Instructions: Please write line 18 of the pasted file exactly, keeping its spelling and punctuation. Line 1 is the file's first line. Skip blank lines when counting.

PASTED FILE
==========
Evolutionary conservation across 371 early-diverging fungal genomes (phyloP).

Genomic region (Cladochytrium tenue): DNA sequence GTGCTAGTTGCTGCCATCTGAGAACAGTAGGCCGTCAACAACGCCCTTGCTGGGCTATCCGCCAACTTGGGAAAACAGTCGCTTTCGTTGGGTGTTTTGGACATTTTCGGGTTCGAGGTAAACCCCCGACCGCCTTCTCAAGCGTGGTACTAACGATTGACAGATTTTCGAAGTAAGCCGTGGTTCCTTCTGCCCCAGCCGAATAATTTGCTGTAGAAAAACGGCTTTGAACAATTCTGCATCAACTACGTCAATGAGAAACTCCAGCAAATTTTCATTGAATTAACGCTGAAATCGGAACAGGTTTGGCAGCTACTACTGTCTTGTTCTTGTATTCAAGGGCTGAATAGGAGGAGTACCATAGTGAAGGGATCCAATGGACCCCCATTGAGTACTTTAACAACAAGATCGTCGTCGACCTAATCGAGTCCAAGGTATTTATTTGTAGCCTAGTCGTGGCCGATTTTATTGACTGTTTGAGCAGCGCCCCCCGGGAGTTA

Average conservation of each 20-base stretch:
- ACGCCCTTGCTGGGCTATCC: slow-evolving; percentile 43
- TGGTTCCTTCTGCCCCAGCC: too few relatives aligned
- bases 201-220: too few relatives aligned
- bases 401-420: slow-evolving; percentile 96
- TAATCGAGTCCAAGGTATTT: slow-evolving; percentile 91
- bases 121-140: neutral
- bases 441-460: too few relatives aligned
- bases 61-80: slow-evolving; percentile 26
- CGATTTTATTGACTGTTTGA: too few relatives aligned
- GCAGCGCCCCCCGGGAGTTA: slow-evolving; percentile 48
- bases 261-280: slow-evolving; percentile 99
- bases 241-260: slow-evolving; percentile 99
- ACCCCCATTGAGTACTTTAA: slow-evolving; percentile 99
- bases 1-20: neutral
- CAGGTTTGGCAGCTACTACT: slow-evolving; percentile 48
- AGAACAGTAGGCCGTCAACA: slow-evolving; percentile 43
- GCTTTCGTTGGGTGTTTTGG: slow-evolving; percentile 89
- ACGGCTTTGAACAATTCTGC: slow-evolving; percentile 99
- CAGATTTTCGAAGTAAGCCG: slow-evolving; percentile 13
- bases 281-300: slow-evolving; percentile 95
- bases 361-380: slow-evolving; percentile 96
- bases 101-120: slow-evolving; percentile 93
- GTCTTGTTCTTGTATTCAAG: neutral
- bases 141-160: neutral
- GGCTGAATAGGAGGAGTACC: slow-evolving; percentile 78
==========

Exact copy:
- CAGGTTTGGCAGCTACTACT: slow-evolving; percentile 48